Yet another study showing if you increase exercise, your body compensates

(Bob M) #1

Another study indicating that if you increase “calories out” via exercise, your body compensates at other times by decreasing your “calories out”.

Energy compensation

One snippet:

(Bob M) #2

This is a bummer:

(Robin) #3

Confession: I usually just read the title and subtitle of articles shared here. But… this title makes me very happy!!! I do exercise regularly but I don’t bust my butt. At 67 with arthritis under control for now, I am mainly trying to stay limber and strong enough to get myself off the floor. LOL. So far so good. (And I really do appreciate you folks sharing the research etc.)

(Joey) #4

So perhaps CICO could be understood as calories in, colon out?

(Bob M) #5

@robintemplin I have been an exerciser since I was 15 or 16 (now, 57) and while I love to exercise, I don’t think it has much to do with weight. I gained weight to 250+ pounds while exercising. I decreased my exercise, stopped eating carbs, and lost weight.

I also think that “exercise” has this connotation that you have to go out and run around. But I have this expansive view. If you go to the park and walk around it with your friend, to me, that’s exercise. If you’re like me, and work on your house, that can be a ton of exercise.

I also think for very heavy people, they shouldn’t try to exercise at first. Try diet, then at some point, see what happens with exercise. I see people on Twitter who were very heavy, and did not exercise until they got thin enough and had enough energy they wanted to exercise.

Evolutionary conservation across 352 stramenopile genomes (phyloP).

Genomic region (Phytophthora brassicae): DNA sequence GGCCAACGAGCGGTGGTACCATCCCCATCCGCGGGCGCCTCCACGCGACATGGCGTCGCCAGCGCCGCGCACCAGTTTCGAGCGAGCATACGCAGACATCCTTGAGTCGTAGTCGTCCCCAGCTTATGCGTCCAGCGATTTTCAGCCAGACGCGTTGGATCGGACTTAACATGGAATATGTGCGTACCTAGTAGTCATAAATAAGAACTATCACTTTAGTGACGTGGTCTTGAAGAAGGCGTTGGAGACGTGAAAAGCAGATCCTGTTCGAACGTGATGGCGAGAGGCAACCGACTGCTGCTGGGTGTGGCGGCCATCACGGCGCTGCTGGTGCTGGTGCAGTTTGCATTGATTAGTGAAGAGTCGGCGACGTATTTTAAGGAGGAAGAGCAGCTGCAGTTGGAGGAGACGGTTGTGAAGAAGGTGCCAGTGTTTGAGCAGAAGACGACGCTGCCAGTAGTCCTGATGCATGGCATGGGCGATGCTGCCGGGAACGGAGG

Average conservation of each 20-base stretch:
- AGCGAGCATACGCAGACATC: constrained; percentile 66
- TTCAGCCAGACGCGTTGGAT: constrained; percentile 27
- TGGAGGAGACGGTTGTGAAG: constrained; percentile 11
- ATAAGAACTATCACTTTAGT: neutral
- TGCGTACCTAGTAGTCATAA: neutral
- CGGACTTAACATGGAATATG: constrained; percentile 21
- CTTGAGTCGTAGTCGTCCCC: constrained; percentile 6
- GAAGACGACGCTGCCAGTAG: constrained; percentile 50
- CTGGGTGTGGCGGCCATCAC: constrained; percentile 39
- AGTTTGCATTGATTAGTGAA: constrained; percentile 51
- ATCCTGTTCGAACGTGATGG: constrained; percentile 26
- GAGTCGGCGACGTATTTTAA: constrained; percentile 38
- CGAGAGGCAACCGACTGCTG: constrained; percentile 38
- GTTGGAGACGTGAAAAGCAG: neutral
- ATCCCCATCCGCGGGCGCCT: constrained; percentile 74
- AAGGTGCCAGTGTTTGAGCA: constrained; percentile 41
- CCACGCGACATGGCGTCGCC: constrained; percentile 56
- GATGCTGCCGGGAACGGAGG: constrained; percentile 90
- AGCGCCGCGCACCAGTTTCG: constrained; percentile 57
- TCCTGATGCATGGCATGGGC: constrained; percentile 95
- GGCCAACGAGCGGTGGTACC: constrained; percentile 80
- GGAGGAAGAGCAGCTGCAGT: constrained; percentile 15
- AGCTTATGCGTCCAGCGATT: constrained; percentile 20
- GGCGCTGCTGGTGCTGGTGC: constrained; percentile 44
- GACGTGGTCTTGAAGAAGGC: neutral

@SomeGuy I think at some point, CICO does work. If you eat a huge amount or if you don’t eat or eat very little, you will gain or lose weight. The body can only compensate so much.

But it’s not as simple as “If I exercise 500 calories, I’ll lose 500 calories of fat”. You will likely lose less, possibly a lot less. I wouldn’t doubt, with increased hunger, you don’t lose anything.

(Jane) #6

I can relate to that. My husband and I had the same activity level and I ate less than him but he was thin, I was fat. He is around 5’ 7” so not a big man - taller than me but not by so much to make that much difference.

Obviously I was an energy compensator.


We have it similar (except he was more active than me, still is but the difference is tiny… or I don’t know, he runs but I lift :smiley: he doesn’t dare to lift my weights and I assure you, I use light ones :smiley: I am still a beginner) but he is a male, he has way more muscles even without working out (his leg muscles are impressive, the rest not at all), of course he needs more energy even without counting the size difference (he is 5’9", I am 5’4" but I am fattier, the same weight. it balances out something even though it’s muscles vs fat again).

Anyway. People are different, once I met a hobby but serious bodybuilder online with similar stats as my SO except 20kg extra muscles. Their energy need was about the same, it seemed. The guy must have had some super sparing body! While I had to set very hard physical work for my SO in calculators to go anywhere near to his real energy need…

But of course, this compensation may be different too. Everything is different, this phenomenon too.

One problem is that we can’t know if it’s 500 cals. Or 300. Or 700. I go hiking for 10 hours with breaks, no one can tell me how much I burned. Surely way, way, way less than what I am able to eat extra (it isn’t true for everyone, probably) so it’s a good day, too bad I don’t do this anymore…